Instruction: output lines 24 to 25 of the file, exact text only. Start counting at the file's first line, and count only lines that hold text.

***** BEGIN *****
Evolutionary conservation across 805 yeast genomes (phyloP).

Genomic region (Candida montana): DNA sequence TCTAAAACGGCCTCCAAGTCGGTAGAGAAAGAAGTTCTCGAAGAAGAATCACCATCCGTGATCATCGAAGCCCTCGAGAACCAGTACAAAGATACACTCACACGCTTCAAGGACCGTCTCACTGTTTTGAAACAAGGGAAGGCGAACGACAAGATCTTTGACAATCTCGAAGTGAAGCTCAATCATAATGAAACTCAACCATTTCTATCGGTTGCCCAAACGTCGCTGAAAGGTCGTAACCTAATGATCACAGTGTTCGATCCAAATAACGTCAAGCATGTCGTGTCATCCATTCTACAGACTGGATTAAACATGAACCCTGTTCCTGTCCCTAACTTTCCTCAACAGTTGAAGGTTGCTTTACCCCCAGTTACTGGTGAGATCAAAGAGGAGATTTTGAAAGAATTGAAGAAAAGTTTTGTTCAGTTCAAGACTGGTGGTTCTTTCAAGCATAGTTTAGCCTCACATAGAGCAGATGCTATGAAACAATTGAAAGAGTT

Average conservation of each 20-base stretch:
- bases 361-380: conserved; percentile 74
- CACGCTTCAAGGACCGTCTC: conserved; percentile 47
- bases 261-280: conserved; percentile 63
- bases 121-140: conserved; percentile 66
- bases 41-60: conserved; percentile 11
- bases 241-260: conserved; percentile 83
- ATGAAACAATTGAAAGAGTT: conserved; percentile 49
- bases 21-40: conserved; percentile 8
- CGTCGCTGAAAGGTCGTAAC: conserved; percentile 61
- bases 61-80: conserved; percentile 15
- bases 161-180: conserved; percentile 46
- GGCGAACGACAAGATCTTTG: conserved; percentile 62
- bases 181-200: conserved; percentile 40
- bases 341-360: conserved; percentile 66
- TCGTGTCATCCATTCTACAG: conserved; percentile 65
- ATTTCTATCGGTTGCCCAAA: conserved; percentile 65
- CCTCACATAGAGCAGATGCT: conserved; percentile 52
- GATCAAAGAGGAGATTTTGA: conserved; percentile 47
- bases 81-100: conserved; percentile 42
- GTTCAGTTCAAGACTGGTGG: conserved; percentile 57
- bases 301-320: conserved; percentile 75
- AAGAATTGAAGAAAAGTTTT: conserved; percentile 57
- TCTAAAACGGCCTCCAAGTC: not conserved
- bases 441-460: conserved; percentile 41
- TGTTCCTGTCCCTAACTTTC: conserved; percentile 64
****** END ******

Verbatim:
- bases 301-320: conserved; percentile 75
- AAGAATTGAAGAAAAGTTTT: conserved; percentile 57